This poster focuses on the significance of active learning strategies and their usage in the ESL classroom. Active learning is a big shift from traditional lecturing to active student engagement which can enhance and enrich student learning; therefore, engaging students is the core of this approach. Students learn more when they participate in the process of learning such as discussions, debates, analysis, synthesis, or any form of activity that requires student involvement. In order to achieve active learning, teachers can use different instructional strategies that are conducive to learning and the selection of these strategies depends on student learning outcomes. Active learning techniques must be carefully designed and integrated into the classroom to increase critical thinking and student participation. This poster provides a concise definition of active learning and its importance, instructional strategies, active learning techniques and their impact on student engagement. Also, it demonstrates the differences between passive and active learners.

Keywords: active learning, learner engagement, student-centered, teaching strategies

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2466 Critical Success Factors of OCOP Business Model in Pattani Province Thailand: A Qualitative Approach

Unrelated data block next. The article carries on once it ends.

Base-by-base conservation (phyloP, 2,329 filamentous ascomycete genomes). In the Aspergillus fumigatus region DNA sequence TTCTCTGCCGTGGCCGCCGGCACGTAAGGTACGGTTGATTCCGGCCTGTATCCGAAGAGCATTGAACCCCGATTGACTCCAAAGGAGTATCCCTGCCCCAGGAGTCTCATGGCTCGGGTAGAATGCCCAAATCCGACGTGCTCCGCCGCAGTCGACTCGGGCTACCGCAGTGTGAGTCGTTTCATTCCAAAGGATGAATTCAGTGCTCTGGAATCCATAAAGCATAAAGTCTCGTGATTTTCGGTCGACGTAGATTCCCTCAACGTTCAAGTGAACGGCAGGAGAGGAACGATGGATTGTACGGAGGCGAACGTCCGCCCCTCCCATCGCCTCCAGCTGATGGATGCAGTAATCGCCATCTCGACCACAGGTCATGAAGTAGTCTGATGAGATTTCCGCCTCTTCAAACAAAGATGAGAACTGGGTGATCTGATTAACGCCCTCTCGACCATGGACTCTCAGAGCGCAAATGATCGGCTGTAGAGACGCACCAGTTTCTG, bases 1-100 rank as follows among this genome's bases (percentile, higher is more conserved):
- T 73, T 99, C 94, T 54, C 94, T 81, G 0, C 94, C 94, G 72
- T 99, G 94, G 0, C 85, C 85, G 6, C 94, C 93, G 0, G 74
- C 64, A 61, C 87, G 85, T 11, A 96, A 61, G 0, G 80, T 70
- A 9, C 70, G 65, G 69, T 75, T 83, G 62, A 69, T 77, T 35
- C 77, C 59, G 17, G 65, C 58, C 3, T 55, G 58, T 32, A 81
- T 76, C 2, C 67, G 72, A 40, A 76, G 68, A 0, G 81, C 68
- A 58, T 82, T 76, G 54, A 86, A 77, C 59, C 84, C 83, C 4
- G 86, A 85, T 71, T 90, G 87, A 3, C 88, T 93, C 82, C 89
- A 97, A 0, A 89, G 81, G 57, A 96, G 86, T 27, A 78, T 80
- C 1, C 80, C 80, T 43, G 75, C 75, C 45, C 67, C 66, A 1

Authors: Poonsook Thatchaopas, Nik Kamariah Nikmat, Nattakarn Eakuru

Abstract:

Since 2003, the Thai Government has implemented several initiatives to encourage and incubate entrepreneurial skills and motivation among her citizens. One of the initiatives is the “One College One Product” business model or well known as ‘OCOP’, launched by the Vocational Education Commission to encourage partnership between college students to choose at least one product for business venture. In line with this mission, several business enterprises were established such as food products, restaurants, spa, Thai massage, minimart, computer maintenance, karaoke centre, internet café, mini theater etc. Currently, these business incubator projects can be observed at 404 vocational colleges and 21 incubation centres to encourage entrepreneurial small and medium enterprise (SME) development. However, the number of successful OCOP projects is still minimal. Out of the 404 individual OCOP projects at Vocational Colleges around Thailand, very few became successful. The objective of this paper is to identify the critical success factors needed to be a successful OCOP business entrepreneur. This study uses qualitative method by interviewing business partners of an OCOP business called Crispy Roti Krua Acheeva Brand (CRKAB). It is a snack food company that is developed at Pattani Vocational College in South Thailand. This project was initiated by three female entrepreneurs who were alumni student cum owners of the CRKAB. The finding shows that the main critical success factors are self-confidence, creativity or innovativeness, knowledge, skills and perseverance. Additionally, they reiterated that the keys to business success are product quality, perceived price, promotion, branding, new packaging to increase sales and continuous developments. The results implies for a student business SME to be successful, the company should have credible partners and effective marketing plan.